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Using Symmetry In Architectural Photography

When I started out in photography my influences weren't other photographers but movie directors.  I loved how the best directors could tell stories and create mood with the use of visuals alone and I tried to replicate this in my photos.  One of my favourite directors is Wes Anderson.  His trademark technique is the use of symmetry.  He composes scenes around a central point or character in the frame.  It goes against the accepted rules of composition, such as the Rule of Thirds, but by carefully constructing a scene he makes it work.


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The more of Anderson's movie's that I watched the more I found myself using symmetry as a compositional tool when setting up my own shots.  While it occasionally worked with landscape photography it wasn't particularly successful as nature is rarely perfectly symmetrical. 

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Where this technique works best is in urban settings when shooting streetscapes, building and interiors.  Photographing cities and towns can be difficult because there is so much going on that it can be very distracting when trying to isolate a subject or ensure that the viewer of the resulting photos see what you were trying to capture.  I found that I could get quite striking images by looking for symmetry in this chaos.  

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As I continued to evolve and learn as a photographer I used this technique more often.  When exploring buildings, I would be on the look out for design elements that would work best for the shots I wanted to get.  A perfect example of this was when I visited the National Gallery of Ireland.  As I wandered around the galleries I was studying how each room was laid out and how they were connected to each other.  This is what I wanted to try and show in the photos that I took.

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When I set up my photography business I found myself gravitating towards Architectural Photography and it has now become one of the main areas I specialize in.  When photographing buildings for clients using symmetry is a very useful tool for capturing design elements and architectural details.  A lot of work goes into planning and designing the projects that I photograph so it is important that I ensure that this is evident in the images I deliver to the client.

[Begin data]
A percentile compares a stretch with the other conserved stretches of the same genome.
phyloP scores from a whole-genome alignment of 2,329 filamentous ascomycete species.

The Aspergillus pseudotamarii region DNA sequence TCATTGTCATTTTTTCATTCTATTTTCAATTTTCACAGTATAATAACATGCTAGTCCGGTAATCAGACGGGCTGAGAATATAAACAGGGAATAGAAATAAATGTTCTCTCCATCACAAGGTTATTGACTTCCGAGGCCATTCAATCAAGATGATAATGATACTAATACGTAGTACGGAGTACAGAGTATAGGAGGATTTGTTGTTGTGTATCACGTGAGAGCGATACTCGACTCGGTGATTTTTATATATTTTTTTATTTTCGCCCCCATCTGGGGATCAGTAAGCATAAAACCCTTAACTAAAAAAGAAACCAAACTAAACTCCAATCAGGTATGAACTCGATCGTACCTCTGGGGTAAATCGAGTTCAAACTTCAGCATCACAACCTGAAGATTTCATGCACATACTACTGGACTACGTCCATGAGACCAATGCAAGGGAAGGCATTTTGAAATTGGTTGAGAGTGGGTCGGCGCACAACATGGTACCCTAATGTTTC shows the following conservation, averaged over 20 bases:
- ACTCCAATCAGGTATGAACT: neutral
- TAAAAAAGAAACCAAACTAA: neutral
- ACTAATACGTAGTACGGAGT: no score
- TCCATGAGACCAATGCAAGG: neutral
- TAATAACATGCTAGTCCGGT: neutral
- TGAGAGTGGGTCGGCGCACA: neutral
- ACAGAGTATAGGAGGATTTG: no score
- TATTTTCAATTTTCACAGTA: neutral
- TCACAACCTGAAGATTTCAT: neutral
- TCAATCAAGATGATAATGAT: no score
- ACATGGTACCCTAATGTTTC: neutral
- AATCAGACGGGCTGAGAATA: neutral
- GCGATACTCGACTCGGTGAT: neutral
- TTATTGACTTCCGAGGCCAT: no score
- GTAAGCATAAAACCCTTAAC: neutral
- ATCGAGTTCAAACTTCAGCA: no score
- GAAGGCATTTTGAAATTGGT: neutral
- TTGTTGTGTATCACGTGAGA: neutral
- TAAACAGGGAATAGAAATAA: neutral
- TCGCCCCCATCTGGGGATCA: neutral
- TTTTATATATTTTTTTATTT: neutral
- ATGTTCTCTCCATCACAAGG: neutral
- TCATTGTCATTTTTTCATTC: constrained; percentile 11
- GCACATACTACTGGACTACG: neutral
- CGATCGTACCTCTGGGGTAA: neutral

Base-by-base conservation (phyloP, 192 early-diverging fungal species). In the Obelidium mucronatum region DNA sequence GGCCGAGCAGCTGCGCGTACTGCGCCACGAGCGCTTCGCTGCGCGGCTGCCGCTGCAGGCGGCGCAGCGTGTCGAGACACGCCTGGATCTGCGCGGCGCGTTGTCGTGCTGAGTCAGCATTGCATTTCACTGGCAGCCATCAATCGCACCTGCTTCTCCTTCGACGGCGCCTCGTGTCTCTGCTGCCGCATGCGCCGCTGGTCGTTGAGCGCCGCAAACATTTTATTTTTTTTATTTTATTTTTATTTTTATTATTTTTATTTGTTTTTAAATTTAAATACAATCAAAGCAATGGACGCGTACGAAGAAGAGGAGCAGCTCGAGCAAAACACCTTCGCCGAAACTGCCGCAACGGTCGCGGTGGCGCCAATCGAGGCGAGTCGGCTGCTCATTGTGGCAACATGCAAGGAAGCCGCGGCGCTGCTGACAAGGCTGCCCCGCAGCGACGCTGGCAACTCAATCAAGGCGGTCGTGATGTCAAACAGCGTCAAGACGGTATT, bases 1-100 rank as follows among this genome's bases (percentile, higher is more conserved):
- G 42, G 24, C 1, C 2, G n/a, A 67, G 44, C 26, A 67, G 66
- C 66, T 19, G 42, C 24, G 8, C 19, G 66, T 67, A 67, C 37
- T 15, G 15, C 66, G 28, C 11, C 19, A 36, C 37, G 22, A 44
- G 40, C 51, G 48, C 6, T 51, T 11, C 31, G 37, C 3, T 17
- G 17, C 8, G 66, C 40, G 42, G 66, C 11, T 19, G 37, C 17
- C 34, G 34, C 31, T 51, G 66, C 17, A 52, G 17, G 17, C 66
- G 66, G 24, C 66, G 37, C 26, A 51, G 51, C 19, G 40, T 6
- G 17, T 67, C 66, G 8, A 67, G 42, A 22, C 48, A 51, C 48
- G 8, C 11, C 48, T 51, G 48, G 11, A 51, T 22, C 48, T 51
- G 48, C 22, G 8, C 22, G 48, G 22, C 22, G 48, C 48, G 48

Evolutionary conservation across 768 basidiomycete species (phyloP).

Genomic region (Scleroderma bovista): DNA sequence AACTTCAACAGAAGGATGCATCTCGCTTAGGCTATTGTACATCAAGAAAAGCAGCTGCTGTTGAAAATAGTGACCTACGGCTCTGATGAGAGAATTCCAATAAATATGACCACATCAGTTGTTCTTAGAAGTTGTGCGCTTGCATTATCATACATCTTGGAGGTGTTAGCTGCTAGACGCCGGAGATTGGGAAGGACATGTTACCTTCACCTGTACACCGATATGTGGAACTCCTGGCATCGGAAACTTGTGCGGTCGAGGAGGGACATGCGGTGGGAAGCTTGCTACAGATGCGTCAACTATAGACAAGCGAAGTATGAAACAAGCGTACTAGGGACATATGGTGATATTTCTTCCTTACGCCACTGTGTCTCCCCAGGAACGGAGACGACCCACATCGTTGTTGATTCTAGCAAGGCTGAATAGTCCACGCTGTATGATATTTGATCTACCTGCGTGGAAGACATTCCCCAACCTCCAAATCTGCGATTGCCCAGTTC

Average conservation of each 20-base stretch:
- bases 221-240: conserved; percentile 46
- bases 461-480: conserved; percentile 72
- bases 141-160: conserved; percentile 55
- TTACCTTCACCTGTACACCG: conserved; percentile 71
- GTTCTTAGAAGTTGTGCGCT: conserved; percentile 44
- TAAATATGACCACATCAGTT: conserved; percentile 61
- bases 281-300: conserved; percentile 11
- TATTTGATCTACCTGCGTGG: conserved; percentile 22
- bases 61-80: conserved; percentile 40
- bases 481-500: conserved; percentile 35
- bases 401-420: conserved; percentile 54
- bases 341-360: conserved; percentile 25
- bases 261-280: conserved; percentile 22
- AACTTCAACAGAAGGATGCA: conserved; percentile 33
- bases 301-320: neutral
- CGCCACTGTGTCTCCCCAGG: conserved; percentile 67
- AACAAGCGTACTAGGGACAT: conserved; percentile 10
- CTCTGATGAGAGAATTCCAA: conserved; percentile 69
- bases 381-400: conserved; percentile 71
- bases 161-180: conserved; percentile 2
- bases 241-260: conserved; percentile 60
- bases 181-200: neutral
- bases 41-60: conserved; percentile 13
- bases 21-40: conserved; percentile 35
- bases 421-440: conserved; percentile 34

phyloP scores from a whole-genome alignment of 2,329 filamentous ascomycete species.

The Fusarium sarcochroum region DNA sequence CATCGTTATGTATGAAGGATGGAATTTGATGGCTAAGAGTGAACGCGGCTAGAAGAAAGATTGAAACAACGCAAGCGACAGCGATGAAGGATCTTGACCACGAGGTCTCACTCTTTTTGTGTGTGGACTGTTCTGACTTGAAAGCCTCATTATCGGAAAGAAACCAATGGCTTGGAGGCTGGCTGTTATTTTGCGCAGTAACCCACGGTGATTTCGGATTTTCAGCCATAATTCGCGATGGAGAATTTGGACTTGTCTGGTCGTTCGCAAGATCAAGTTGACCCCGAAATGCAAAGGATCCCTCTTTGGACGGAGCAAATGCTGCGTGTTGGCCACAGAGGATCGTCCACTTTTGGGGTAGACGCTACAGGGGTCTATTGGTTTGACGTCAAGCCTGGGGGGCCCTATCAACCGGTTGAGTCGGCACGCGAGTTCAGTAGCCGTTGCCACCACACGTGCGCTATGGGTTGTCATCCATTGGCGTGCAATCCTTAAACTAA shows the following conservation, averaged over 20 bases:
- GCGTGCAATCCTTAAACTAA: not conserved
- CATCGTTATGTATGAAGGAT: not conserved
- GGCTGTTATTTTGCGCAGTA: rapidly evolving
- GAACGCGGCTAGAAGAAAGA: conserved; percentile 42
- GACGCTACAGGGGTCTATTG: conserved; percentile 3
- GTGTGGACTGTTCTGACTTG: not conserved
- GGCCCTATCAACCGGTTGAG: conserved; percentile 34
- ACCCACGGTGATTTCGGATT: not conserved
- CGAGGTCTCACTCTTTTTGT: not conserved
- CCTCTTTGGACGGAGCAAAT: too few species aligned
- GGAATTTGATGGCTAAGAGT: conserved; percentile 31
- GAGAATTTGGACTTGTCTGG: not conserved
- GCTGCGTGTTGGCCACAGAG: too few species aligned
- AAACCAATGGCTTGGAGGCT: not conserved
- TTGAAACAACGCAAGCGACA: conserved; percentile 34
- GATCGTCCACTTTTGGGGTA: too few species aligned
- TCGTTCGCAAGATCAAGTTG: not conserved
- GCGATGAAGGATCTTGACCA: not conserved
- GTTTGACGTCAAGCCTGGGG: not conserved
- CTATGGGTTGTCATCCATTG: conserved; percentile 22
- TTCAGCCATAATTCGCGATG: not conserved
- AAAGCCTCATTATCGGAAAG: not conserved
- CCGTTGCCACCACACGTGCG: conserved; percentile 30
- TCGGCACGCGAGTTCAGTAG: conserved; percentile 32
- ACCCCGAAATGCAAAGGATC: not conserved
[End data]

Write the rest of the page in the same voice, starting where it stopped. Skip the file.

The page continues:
Architectural Photography is one the genres of photography I enjoy most.  I can take my time composing shots and experimenting with different points of view but ultimately the goal is to capture the essence and design of whatever project I happen to be working on.  No two projects are alike and that is what keeps it interesting.

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On larger projects such as commercial buildings, apartment blocks or house estates using a symmetrical composition is very useful for showcasing the vision of the architects. 

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On these larger sites it can be difficult to capture the scale and overall design from the ground.  Drone photography overcomes this issue by allowing me to get a different point of view.  With a drone there is a temptation to just fly it as high as you can, point it in the general direction of the building or site you are trying to photograph and hope for the best.  I employ  the same techniques when using a drone as I do when taking photographs on the ground.  The amount of control that I  have over the position of the drone in the sky means I can compose shots in same way as I would with  a camera on a tripod.  

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When shooting interiors the use of symmetry works for a couple of reasons.  Firstly, and most importantly, it helps to showcase the work that architects and interior designers have done on the project.  It also helps to give a sense of depth and leading lines to guide the viewers eye into the image.  

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Even if the room or other location that I am shooting is not perfectly symmetrical in design using this technique still works.  It can give an almost 3-D like quality to the photos.

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On a lot of fit out projects the use of symmetry can be an important design feature so I have to make sure that I reflect this in the images that I take.  With Architectural Photography all horizontal and vertical lines must be straight and this is even more crucial when capturing different elements of a completed fit out.

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As I mentioned at the start, symmetry is often frowned upon as a compositional technique but it definitely has it's place when combined with all other techniques that I use. These images are only a small sample of the work that I have done.  There are a lot more examples in the Architectural Section on this site. 

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